My wife and I got to talking about some of the changes phone service had went through since our childhood. I mentioned person to person calling which she was not really familiar with. The way that worked was a person would place a call by dialing the operator and telling them that they wished to call a specific person at a certain number. The operator would dial the number and then ask for that person. If they were there, the operator would connect the call and you would be charged an additional fee for the call. If they were not there, then the operator would thank them, hang up and then inform you that your party was not there and there was no charge. People going on long trips often used this as a way to let someone back home know that they had arrived safely. They would make a person to person call but either the person on the receiving end would know that was the signal, or they would ask to speak to their self at that number which also signaled the other person that they had arrived safely. Collect calls were often used the same way.

The subject of collect calls brought up 1-800-COLLECT, 1-800-CALL ATT and other similar services. I don’t know if these companies are still in business. I’m also doubtful about the continued existence of the programs that used to have you dial a long string of numbers before you place your call to connect at a reduced rate.

Of course rotary phones are a thing or the past now as well. And unlike the old days when you leased your phone from Ms Bell because it was illegal for a person to actually own their own telephone, all phone service is digital and most of it is cellular. I remember my friend that got a car phone in the 80s. The thing had a case the size of a shoebox that had to be plugged in to the cigarette lighter for power and the car had to have a special antennae as well.

Of course with the proliferation of cell phones these days, the era of the payphone and phone booth are nearly at an end. I got to thinking back to a song by Garth Brooks called Baton Rouge. It’s about a trucker in love with a girl and he keeps “stopping ever hundred miles, calling Baton Rouge”. Nowadays he’d have his bluetooth in and they could talk the whole trip if they really wanted to.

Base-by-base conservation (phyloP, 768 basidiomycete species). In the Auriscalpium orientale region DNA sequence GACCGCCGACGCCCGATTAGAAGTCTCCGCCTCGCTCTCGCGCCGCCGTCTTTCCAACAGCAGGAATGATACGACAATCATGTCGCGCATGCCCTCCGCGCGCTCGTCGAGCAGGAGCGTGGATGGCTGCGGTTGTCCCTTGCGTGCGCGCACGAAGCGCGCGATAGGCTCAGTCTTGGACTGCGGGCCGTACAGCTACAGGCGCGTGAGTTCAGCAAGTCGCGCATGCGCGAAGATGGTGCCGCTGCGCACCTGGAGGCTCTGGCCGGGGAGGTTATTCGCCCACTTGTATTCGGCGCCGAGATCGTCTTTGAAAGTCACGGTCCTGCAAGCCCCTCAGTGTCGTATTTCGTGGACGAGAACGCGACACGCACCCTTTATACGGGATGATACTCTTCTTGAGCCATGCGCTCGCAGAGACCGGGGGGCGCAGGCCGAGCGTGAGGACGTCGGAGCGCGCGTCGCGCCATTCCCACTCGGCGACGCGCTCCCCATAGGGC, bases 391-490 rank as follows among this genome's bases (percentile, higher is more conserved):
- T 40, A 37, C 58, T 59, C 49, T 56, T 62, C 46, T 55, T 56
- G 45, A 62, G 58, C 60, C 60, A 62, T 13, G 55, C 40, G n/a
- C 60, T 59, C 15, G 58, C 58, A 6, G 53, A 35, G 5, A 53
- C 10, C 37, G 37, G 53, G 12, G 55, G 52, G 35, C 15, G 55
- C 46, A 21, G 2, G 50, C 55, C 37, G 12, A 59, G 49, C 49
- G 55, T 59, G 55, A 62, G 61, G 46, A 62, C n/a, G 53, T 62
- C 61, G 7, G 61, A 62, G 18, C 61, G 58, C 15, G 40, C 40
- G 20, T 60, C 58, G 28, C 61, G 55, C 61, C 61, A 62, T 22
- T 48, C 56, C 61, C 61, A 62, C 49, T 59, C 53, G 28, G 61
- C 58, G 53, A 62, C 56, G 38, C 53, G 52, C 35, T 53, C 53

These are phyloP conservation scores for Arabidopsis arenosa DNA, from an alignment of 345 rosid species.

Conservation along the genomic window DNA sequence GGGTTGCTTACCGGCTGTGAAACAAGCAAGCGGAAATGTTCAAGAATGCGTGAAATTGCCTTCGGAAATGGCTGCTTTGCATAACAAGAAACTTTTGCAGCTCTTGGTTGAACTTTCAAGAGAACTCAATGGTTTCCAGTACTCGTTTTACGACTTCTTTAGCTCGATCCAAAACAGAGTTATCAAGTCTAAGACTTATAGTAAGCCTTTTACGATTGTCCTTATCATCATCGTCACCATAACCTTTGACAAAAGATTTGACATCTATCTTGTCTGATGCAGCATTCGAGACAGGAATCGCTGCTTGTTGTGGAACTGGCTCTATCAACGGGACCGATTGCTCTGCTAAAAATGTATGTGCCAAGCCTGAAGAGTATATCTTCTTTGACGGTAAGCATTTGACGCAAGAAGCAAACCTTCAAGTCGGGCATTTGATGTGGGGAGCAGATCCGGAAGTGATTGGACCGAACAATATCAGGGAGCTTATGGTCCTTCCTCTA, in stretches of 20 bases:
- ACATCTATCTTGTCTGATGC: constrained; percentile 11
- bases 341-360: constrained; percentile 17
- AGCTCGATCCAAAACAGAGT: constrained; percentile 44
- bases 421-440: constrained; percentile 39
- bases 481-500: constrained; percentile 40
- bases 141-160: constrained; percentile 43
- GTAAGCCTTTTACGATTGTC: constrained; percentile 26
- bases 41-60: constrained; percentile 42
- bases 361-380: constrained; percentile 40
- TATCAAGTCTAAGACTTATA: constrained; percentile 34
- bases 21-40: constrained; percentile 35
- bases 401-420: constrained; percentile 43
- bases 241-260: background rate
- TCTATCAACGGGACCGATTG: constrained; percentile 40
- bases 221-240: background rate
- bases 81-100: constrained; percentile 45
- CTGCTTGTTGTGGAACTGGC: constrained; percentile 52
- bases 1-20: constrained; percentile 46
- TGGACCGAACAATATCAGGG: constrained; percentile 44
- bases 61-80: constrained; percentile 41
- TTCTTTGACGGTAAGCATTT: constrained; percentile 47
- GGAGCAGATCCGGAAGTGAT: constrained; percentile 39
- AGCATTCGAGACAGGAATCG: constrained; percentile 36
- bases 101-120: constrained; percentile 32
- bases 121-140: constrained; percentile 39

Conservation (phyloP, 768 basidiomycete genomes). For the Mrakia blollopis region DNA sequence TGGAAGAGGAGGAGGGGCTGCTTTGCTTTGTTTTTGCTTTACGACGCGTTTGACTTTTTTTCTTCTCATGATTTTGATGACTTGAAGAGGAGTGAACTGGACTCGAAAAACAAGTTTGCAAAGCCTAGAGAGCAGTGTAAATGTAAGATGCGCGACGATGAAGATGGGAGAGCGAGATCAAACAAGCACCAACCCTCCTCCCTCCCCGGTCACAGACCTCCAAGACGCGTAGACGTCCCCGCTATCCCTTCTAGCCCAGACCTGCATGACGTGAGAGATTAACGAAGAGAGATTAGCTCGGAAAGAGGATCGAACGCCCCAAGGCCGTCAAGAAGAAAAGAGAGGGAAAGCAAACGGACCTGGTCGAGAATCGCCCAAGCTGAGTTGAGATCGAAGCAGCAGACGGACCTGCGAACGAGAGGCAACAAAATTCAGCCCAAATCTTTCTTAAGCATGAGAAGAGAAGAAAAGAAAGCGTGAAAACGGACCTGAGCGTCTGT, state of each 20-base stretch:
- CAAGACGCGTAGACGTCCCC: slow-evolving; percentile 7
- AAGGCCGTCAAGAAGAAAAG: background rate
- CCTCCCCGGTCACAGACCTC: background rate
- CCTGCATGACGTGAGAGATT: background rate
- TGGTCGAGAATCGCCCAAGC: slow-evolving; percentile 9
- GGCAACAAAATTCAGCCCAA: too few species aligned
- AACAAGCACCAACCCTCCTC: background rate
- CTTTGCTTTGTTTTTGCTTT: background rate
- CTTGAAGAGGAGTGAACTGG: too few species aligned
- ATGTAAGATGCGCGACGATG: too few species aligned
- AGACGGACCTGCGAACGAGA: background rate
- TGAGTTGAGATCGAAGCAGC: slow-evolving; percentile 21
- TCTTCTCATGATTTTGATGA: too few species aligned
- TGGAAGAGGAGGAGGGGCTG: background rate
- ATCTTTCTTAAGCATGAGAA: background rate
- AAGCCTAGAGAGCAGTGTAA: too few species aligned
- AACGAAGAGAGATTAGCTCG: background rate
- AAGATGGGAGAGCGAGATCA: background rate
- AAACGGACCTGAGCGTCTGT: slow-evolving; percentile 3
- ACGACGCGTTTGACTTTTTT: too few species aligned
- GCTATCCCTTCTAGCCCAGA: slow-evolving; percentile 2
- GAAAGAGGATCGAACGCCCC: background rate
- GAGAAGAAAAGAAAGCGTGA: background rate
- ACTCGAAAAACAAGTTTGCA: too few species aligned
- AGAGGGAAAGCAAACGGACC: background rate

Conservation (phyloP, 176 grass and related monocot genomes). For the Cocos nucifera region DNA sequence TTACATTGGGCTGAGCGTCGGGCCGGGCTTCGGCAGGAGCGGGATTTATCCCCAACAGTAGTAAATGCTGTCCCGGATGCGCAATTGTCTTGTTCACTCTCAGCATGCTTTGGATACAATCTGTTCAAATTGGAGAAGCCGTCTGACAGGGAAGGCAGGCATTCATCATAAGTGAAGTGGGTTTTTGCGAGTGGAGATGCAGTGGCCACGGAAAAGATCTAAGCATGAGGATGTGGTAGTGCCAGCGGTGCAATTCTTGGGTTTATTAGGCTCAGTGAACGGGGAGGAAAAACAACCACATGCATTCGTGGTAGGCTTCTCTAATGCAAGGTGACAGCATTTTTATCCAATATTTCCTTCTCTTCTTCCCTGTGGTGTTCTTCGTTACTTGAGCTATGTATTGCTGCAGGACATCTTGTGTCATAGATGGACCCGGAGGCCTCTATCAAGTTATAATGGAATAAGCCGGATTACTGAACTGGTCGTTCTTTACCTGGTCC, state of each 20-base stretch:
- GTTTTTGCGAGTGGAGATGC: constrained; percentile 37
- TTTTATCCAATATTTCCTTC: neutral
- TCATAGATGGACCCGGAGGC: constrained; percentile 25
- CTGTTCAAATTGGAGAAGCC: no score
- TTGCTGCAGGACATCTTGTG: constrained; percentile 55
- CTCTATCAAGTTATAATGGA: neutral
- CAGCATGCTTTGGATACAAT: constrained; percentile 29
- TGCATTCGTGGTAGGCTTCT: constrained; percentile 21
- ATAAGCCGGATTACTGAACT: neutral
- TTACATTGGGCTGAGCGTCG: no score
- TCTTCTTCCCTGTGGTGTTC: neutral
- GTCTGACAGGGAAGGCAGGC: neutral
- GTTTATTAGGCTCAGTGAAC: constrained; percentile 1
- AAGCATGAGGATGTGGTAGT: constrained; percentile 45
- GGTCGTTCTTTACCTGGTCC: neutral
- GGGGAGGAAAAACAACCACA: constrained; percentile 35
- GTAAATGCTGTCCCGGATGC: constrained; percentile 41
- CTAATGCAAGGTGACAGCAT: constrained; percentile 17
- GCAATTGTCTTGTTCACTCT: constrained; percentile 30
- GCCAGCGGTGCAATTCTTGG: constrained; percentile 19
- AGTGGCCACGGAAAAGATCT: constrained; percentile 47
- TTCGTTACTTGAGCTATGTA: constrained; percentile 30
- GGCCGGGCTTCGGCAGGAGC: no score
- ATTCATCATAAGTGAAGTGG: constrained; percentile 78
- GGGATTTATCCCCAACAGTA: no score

I actually miss the old days of the tethered phone that weighed several pounds and required you to know or look up the number of anyone you wanted to call. And if you decided to leave town for the weekend, your phone calls didn’t follow you.

Let’s Talk About Racism

Brad Paisley and LL Cool J have a new song out called Accidental Racist. I don’t know that the song is getting much airplay, but it is heating up the news channels. Race has been a hot button topic for a long time, but looking back to my youth there was one big difference to my mind. When I was a kid the “N word” was just another word. Most people wouldn’t think twice about saying it. The word was used extensively in Blazing Saddles. Richard Pryor used the word in several of his album titles and activist/author Dick Gregory used the word in the title of at least two of his books. You could even use the word freely on television. Yes, the word wasn’t supposed to be said by white people in racially mixed company, but even that happened from time to time. Sometimes there were fights because of this, but it just led to some fists flying and a whole lot more uses of the word in question. No one seemed to fear the word.